But as a pediatrician with a background in medical education, Professor Margalit only saw possibilities in the South.

“For me, the opportunity to develop something new was very important,” said Professor Margalit.
 
While living in Be’er Sheva, Professor Margalit (known as Prof. Carmi to his students) helped found both of Ben Gurion University’s Medical Schools, the Goldman Medical School for Israelis and the Medical School for International Health for students from outside of Israel. He also helped turn Soroka Medical Center into one of Israel’s leading hospitals.
 
Four decades later, Israel’s South is now an attractive place for Olim doctors to go. Accounting for more than half of Israel’s land, the South offers doctors ample job opportunity at local clinics and hospitals. With the launch of Nefesh B’Nefesh’s new initiative to bring doctors to Israel’s South, NBN is now offering pilot trips, mentors, resources and assistance in setting up job interviews. In 2015, NBN hopes to attract 3 to 5 more doctors to Israel’s South.
 
“Not only does the Negev require the same high level of care that Israel’s center does,” said Emily Shapiro, who oversees NBN’s doctors’ initiative. “But because the need for doctors is greater in the South, the doctors’ contributions will be felt even more strongly.”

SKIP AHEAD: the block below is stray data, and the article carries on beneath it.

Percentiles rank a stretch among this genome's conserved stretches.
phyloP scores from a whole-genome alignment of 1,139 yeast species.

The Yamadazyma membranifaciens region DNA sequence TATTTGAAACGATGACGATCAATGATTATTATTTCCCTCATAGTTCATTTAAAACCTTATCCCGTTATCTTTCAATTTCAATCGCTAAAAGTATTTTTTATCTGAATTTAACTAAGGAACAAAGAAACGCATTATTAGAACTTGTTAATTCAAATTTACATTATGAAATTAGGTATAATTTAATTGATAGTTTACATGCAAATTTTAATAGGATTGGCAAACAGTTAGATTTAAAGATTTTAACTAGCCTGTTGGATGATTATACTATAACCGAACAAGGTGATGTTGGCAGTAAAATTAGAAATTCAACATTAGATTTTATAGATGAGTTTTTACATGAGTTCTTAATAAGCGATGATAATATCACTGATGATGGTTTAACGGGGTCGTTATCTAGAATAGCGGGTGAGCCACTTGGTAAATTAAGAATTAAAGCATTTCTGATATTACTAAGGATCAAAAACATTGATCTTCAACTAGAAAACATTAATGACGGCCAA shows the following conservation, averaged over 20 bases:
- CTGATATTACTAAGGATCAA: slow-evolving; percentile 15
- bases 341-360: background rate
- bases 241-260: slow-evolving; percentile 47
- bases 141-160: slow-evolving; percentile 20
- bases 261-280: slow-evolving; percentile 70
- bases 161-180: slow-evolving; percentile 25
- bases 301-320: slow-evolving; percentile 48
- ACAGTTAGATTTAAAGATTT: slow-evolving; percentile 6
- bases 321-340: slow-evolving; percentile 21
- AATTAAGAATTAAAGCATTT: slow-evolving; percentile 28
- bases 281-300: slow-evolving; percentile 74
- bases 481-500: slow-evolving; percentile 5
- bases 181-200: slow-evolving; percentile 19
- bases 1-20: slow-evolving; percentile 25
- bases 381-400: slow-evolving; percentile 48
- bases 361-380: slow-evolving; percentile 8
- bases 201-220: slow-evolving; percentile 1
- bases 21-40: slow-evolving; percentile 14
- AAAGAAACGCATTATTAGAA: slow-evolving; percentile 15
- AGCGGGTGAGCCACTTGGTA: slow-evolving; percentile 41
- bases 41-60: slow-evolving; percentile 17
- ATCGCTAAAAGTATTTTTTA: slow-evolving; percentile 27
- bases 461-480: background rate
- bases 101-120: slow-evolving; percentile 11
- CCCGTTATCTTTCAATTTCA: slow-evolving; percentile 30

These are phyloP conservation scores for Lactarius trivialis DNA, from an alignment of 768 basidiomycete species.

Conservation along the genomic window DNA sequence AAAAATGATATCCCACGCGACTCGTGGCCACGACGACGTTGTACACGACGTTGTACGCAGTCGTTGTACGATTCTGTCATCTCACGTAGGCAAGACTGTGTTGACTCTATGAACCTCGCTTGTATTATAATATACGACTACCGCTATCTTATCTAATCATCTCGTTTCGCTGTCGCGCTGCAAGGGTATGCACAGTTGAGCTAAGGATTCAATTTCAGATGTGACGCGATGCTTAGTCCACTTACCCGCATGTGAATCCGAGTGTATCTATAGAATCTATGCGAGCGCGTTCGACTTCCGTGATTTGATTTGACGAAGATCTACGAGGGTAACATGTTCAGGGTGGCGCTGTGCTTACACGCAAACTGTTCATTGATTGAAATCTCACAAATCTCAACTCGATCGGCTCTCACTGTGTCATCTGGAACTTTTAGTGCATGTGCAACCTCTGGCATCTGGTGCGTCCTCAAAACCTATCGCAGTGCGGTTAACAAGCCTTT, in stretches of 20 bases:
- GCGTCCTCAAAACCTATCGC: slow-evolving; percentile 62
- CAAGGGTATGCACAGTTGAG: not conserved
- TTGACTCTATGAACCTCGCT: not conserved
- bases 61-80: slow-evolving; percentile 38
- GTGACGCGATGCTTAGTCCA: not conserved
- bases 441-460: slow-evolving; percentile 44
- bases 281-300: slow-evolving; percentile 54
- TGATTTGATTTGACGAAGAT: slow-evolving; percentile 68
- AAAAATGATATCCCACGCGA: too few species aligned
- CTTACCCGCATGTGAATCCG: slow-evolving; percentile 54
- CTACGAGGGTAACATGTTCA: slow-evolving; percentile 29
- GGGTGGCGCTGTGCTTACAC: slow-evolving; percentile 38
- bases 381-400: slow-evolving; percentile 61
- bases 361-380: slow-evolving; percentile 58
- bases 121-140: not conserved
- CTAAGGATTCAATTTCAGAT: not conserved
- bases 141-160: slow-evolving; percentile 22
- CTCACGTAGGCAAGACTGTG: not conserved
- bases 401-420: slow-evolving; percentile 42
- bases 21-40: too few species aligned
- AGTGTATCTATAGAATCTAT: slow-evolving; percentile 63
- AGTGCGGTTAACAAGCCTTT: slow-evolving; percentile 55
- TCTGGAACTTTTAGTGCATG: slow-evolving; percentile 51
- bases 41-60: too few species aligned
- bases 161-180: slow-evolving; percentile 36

Dr. Vika Ioffe, a pediatrician who made Aliyah in 2014 from Michigan and is now a pediatric cardiology fellow at Soroka, says that if anyone misses a day of work in Israel, everyone asks for her. “In the South, you really feel like you’re helping people because you’re truly filling a need,” said Dr. Ioffe.
 
Dr. Ioffe has also been amazed by how much she has learned in only a year. Because Soroka is the only full service hospital in the South, almost all of Southern Israel’s complicated referrals are seen there. “At any other hospital, it would take many more years for me to see so many diverse cases,” said Dr. Ioffe. “I’m constantly learning new things here.”
 
Dr. Dan Sapir, who specializes in pain management and anesthesiology, moved to Yerucham from Indiana just this year because he was drawn to the community’s warmth. He also wanted to be part of Israel’s development.
 
“The South is opening up and progressing much faster than it might have in the past,” said Dr. Sapir. “And there is a population here that needs real help.”
 
Aside from feeling like she is filling an important need in the south, Dr. Ioffe loves that the hospital staff has become like family. “The people are warm and open and really show that they care about you,” said Dr. Ioffe. “I have no family in Israel aside from my children, and the staff has truly been there for me.”
 
For many new Olim, the South offers exactly what they are looking for–good quality of life and job security.
 
“The South is where you’ll have the opportunity to make a difference and be part of a growing community,” said Dr. Sapir, “And it isn’t at all tied to the traffic of Tel Aviv.”
 
To learn more about the Go South Doctors Fellowship, contact gosouth@nbn.org.il

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To learn more about the Aliyah process or to start your application, contact 1-866-4-ALIYAH, email info@nbn.org.il or visit our website www.nbn.org.il.

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